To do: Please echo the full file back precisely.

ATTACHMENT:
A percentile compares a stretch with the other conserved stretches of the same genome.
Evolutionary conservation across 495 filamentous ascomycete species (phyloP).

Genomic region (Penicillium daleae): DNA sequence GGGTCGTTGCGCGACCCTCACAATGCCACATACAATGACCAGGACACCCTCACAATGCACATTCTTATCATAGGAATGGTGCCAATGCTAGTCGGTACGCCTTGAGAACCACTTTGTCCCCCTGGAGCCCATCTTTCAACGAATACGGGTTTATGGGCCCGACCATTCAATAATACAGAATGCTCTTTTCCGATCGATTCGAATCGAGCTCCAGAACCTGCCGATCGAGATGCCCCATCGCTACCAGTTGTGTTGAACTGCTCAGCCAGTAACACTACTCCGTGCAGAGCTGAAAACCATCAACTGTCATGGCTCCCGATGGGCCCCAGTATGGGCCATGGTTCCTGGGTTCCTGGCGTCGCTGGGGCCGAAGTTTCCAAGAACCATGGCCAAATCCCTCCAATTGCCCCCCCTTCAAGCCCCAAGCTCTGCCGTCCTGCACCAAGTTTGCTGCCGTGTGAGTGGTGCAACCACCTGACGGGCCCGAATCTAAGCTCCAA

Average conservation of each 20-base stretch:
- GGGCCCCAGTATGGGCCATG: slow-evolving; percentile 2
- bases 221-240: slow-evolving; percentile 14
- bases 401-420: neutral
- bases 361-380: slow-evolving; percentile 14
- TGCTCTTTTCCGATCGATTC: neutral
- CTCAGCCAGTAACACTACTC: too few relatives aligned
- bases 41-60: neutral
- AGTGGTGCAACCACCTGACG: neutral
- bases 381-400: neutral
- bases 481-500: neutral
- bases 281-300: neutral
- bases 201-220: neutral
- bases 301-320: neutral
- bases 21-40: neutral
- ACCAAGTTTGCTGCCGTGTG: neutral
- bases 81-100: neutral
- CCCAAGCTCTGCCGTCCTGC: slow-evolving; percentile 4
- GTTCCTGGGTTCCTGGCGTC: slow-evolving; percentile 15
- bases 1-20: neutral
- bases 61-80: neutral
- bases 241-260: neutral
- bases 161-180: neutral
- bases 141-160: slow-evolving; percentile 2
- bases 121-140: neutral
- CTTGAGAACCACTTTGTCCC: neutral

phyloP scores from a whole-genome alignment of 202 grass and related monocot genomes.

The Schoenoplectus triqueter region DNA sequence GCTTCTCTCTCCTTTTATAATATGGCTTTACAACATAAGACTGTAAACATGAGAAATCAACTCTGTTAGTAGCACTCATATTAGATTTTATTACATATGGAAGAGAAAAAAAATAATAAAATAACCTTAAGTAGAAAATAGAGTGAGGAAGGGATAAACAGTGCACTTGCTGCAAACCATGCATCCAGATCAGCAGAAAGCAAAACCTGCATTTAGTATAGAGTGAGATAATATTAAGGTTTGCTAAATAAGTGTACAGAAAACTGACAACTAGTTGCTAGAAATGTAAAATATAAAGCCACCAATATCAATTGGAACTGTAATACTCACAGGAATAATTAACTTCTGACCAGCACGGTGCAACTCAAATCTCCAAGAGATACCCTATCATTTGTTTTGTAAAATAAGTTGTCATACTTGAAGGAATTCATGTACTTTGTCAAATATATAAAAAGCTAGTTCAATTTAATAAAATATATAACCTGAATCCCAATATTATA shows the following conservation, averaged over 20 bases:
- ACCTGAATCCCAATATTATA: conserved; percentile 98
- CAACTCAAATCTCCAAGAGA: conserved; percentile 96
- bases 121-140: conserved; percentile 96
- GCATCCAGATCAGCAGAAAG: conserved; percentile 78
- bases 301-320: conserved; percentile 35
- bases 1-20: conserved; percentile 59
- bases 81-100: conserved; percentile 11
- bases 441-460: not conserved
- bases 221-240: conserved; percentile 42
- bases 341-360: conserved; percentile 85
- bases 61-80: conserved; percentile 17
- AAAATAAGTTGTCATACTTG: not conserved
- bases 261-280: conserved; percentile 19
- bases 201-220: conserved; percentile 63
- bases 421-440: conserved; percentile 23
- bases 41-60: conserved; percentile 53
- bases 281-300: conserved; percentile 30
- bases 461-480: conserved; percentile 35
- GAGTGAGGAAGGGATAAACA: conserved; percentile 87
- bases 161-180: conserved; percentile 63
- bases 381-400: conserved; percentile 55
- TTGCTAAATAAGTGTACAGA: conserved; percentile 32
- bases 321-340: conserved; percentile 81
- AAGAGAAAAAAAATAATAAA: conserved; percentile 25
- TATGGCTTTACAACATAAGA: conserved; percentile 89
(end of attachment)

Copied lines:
A percentile compares a stretch with the other conserved stretches of the same genome.
Evolutionary conservation across 495 filamentous ascomycete species (phyloP).

Genomic region (Penicillium daleae): DNA sequence GGGTCGTTGCGCGACCCTCACAATGCCACATACAATGACCAGGACACCCTCACAATGCACATTCTTATCATAGGAATGGTGCCAATGCTAGTCGGTACGCCTTGAGAACCACTTTGTCCCCCTGGAGCCCATCTTTCAACGAATACGGGTTTATGGGCCCGACCATTCAATAATACAGAATGCTCTTTTCCGATCGATTCGAATCGAGCTCCAGAACCTGCCGATCGAGATGCCCCATCGCTACCAGTTGTGTTGAACTGCTCAGCCAGTAACACTACTCCGTGCAGAGCTGAAAACCATCAACTGTCATGGCTCCCGATGGGCCCCAGTATGGGCCATGGTTCCTGGGTTCCTGGCGTCGCTGGGGCCGAAGTTTCCAAGAACCATGGCCAAATCCCTCCAATTGCCCCCCCTTCAAGCCCCAAGCTCTGCCGTCCTGCACCAAGTTTGCTGCCGTGTGAGTGGTGCAACCACCTGACGGGCCCGAATCTAAGCTCCAA

Average conservation of each 20-base stretch:
- GGGCCCCAGTATGGGCCATG: slow-evolving; percentile 2
- bases 221-240: slow-evolving; percentile 14
- bases 401-420: neutral
- bases 361-380: slow-evolving; percentile 14
- TGCTCTTTTCCGATCGATTC: neutral
- CTCAGCCAGTAACACTACTC: too few relatives aligned
- bases 41-60: neutral
- AGTGGTGCAACCACCTGACG: neutral
- bases 381-400: neutral
- bases 481-500: neutral
- bases 281-300: neutral
- bases 201-220: neutral
- bases 301-320: neutral
- bases 21-40: neutral
- ACCAAGTTTGCTGCCGTGTG: neutral
- bases 81-100: neutral
- CCCAAGCTCTGCCGTCCTGC: slow-evolving; percentile 4
- GTTCCTGGGTTCCTGGCGTC: slow-evolving; percentile 15
- bases 1-20: neutral
- bases 61-80: neutral
- bases 241-260: neutral
- bases 161-180: neutral
- bases 141-160: slow-evolving; percentile 2
- bases 121-140: neutral
- CTTGAGAACCACTTTGTCCC: neutral

phyloP scores from a whole-genome alignment of 202 grass and related monocot genomes.

The Schoenoplectus triqueter region DNA sequence GCTTCTCTCTCCTTTTATAATATGGCTTTACAACATAAGACTGTAAACATGAGAAATCAACTCTGTTAGTAGCACTCATATTAGATTTTATTACATATGGAAGAGAAAAAAAATAATAAAATAACCTTAAGTAGAAAATAGAGTGAGGAAGGGATAAACAGTGCACTTGCTGCAAACCATGCATCCAGATCAGCAGAAAGCAAAACCTGCATTTAGTATAGAGTGAGATAATATTAAGGTTTGCTAAATAAGTGTACAGAAAACTGACAACTAGTTGCTAGAAATGTAAAATATAAAGCCACCAATATCAATTGGAACTGTAATACTCACAGGAATAATTAACTTCTGACCAGCACGGTGCAACTCAAATCTCCAAGAGATACCCTATCATTTGTTTTGTAAAATAAGTTGTCATACTTGAAGGAATTCATGTACTTTGTCAAATATATAAAAAGCTAGTTCAATTTAATAAAATATATAACCTGAATCCCAATATTATA shows the following conservation, averaged over 20 bases:
- ACCTGAATCCCAATATTATA: conserved; percentile 98
- CAACTCAAATCTCCAAGAGA: conserved; percentile 96
- bases 121-140: conserved; percentile 96
- GCATCCAGATCAGCAGAAAG: conserved; percentile 78
- bases 301-320: conserved; percentile 35
- bases 1-20: conserved; percentile 59
- bases 81-100: conserved; percentile 11
- bases 441-460: not conserved
- bases 221-240: conserved; percentile 42
- bases 341-360: conserved; percentile 85
- bases 61-80: conserved; percentile 17
- AAAATAAGTTGTCATACTTG: not conserved
- bases 261-280: conserved; percentile 19
- bases 201-220: conserved; percentile 63
- bases 421-440: conserved; percentile 23
- bases 41-60: conserved; percentile 53
- bases 281-300: conserved; percentile 30
- bases 461-480: conserved; percentile 35
- GAGTGAGGAAGGGATAAACA: conserved; percentile 87
- bases 161-180: conserved; percentile 63
- bases 381-400: conserved; percentile 55
- TTGCTAAATAAGTGTACAGA: conserved; percentile 32
- bases 321-340: conserved; percentile 81
- AAGAGAAAAAAAATAATAAA: conserved; percentile 25
- TATGGCTTTACAACATAAGA: conserved; percentile 89